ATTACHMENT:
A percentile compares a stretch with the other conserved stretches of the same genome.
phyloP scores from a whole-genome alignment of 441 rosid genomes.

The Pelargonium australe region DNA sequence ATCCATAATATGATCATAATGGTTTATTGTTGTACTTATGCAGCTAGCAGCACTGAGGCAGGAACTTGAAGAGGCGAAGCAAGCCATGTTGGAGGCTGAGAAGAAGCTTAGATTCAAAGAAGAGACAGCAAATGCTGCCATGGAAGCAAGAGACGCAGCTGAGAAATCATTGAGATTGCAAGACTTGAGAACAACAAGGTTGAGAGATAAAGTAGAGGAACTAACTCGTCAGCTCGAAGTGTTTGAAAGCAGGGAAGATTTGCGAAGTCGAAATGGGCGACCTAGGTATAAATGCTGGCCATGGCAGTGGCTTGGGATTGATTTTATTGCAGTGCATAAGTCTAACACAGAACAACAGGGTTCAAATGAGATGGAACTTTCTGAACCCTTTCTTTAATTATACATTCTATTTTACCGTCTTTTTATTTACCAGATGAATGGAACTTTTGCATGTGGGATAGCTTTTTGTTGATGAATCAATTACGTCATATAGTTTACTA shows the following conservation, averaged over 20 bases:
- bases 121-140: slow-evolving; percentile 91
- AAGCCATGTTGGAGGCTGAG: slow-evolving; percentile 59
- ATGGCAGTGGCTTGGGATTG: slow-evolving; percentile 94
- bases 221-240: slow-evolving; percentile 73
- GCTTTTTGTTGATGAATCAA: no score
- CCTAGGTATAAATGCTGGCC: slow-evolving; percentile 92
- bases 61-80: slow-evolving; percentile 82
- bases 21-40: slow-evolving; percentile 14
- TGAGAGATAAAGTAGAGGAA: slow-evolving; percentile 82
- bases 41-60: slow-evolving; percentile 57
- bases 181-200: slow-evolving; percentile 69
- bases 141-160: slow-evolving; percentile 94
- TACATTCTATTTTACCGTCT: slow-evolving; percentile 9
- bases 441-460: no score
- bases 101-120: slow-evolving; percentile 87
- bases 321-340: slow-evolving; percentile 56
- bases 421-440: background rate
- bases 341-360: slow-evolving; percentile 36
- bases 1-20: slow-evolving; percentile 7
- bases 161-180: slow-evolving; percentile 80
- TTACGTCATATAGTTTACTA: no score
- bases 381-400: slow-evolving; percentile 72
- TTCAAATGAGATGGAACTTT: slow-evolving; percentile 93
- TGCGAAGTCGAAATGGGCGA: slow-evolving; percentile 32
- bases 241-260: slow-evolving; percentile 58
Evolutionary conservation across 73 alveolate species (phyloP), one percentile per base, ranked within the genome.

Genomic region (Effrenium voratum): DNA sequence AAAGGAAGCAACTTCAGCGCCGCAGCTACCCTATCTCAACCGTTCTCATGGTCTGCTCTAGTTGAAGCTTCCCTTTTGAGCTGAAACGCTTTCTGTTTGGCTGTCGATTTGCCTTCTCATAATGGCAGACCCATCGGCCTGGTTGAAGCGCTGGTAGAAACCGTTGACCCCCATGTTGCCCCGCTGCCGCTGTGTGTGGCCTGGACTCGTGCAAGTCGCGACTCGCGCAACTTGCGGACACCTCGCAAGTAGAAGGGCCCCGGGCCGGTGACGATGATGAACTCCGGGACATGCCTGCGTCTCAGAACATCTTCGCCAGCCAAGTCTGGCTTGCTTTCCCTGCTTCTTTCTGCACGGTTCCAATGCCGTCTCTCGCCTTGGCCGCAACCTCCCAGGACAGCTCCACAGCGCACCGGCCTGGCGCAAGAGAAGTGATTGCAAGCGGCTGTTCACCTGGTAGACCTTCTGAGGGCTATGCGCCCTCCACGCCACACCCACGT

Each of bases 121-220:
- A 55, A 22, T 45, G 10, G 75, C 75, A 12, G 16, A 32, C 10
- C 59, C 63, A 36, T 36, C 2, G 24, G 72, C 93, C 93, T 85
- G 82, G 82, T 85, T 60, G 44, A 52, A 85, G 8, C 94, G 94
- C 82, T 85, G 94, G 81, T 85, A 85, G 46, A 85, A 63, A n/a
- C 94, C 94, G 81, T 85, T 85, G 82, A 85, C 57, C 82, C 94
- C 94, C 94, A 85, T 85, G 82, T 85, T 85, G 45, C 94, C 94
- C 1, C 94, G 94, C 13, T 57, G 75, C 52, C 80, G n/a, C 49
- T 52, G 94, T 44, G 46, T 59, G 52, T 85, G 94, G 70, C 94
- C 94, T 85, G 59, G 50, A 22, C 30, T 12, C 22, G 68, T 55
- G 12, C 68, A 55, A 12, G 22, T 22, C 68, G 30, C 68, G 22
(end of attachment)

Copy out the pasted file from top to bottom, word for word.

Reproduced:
A percentile compares a stretch with the other conserved stretches of the same genome.
phyloP scores from a whole-genome alignment of 441 rosid genomes.

The Pelargonium australe region DNA sequence ATCCATAATATGATCATAATGGTTTATTGTTGTACTTATGCAGCTAGCAGCACTGAGGCAGGAACTTGAAGAGGCGAAGCAAGCCATGTTGGAGGCTGAGAAGAAGCTTAGATTCAAAGAAGAGACAGCAAATGCTGCCATGGAAGCAAGAGACGCAGCTGAGAAATCATTGAGATTGCAAGACTTGAGAACAACAAGGTTGAGAGATAAAGTAGAGGAACTAACTCGTCAGCTCGAAGTGTTTGAAAGCAGGGAAGATTTGCGAAGTCGAAATGGGCGACCTAGGTATAAATGCTGGCCATGGCAGTGGCTTGGGATTGATTTTATTGCAGTGCATAAGTCTAACACAGAACAACAGGGTTCAAATGAGATGGAACTTTCTGAACCCTTTCTTTAATTATACATTCTATTTTACCGTCTTTTTATTTACCAGATGAATGGAACTTTTGCATGTGGGATAGCTTTTTGTTGATGAATCAATTACGTCATATAGTTTACTA shows the following conservation, averaged over 20 bases:
- bases 121-140: slow-evolving; percentile 91
- AAGCCATGTTGGAGGCTGAG: slow-evolving; percentile 59
- ATGGCAGTGGCTTGGGATTG: slow-evolving; percentile 94
- bases 221-240: slow-evolving; percentile 73
- GCTTTTTGTTGATGAATCAA: no score
- CCTAGGTATAAATGCTGGCC: slow-evolving; percentile 92
- bases 61-80: slow-evolving; percentile 82
- bases 21-40: slow-evolving; percentile 14
- TGAGAGATAAAGTAGAGGAA: slow-evolving; percentile 82
- bases 41-60: slow-evolving; percentile 57
- bases 181-200: slow-evolving; percentile 69
- bases 141-160: slow-evolving; percentile 94
- TACATTCTATTTTACCGTCT: slow-evolving; percentile 9
- bases 441-460: no score
- bases 101-120: slow-evolving; percentile 87
- bases 321-340: slow-evolving; percentile 56
- bases 421-440: background rate
- bases 341-360: slow-evolving; percentile 36
- bases 1-20: slow-evolving; percentile 7
- bases 161-180: slow-evolving; percentile 80
- TTACGTCATATAGTTTACTA: no score
- bases 381-400: slow-evolving; percentile 72
- TTCAAATGAGATGGAACTTT: slow-evolving; percentile 93
- TGCGAAGTCGAAATGGGCGA: slow-evolving; percentile 32
- bases 241-260: slow-evolving; percentile 58
Evolutionary conservation across 73 alveolate species (phyloP), one percentile per base, ranked within the genome.

Genomic region (Effrenium voratum): DNA sequence AAAGGAAGCAACTTCAGCGCCGCAGCTACCCTATCTCAACCGTTCTCATGGTCTGCTCTAGTTGAAGCTTCCCTTTTGAGCTGAAACGCTTTCTGTTTGGCTGTCGATTTGCCTTCTCATAATGGCAGACCCATCGGCCTGGTTGAAGCGCTGGTAGAAACCGTTGACCCCCATGTTGCCCCGCTGCCGCTGTGTGTGGCCTGGACTCGTGCAAGTCGCGACTCGCGCAACTTGCGGACACCTCGCAAGTAGAAGGGCCCCGGGCCGGTGACGATGATGAACTCCGGGACATGCCTGCGTCTCAGAACATCTTCGCCAGCCAAGTCTGGCTTGCTTTCCCTGCTTCTTTCTGCACGGTTCCAATGCCGTCTCTCGCCTTGGCCGCAACCTCCCAGGACAGCTCCACAGCGCACCGGCCTGGCGCAAGAGAAGTGATTGCAAGCGGCTGTTCACCTGGTAGACCTTCTGAGGGCTATGCGCCCTCCACGCCACACCCACGT

Each of bases 121-220:
- A 55, A 22, T 45, G 10, G 75, C 75, A 12, G 16, A 32, C 10
- C 59, C 63, A 36, T 36, C 2, G 24, G 72, C 93, C 93, T 85
- G 82, G 82, T 85, T 60, G 44, A 52, A 85, G 8, C 94, G 94
- C 82, T 85, G 94, G 81, T 85, A 85, G 46, A 85, A 63, A n/a
- C 94, C 94, G 81, T 85, T 85, G 82, A 85, C 57, C 82, C 94
- C 94, C 94, A 85, T 85, G 82, T 85, T 85, G 45, C 94, C 94
- C 1, C 94, G 94, C 13, T 57, G 75, C 52, C 80, G n/a, C 49
- T 52, G 94, T 44, G 46, T 59, G 52, T 85, G 94, G 70, C 94
- C 94, T 85, G 59, G 50, A 22, C 30, T 12, C 22, G 68, T 55
- G 12, C 68, A 55, A 12, G 22, T 22, C 68, G 30, C 68, G 22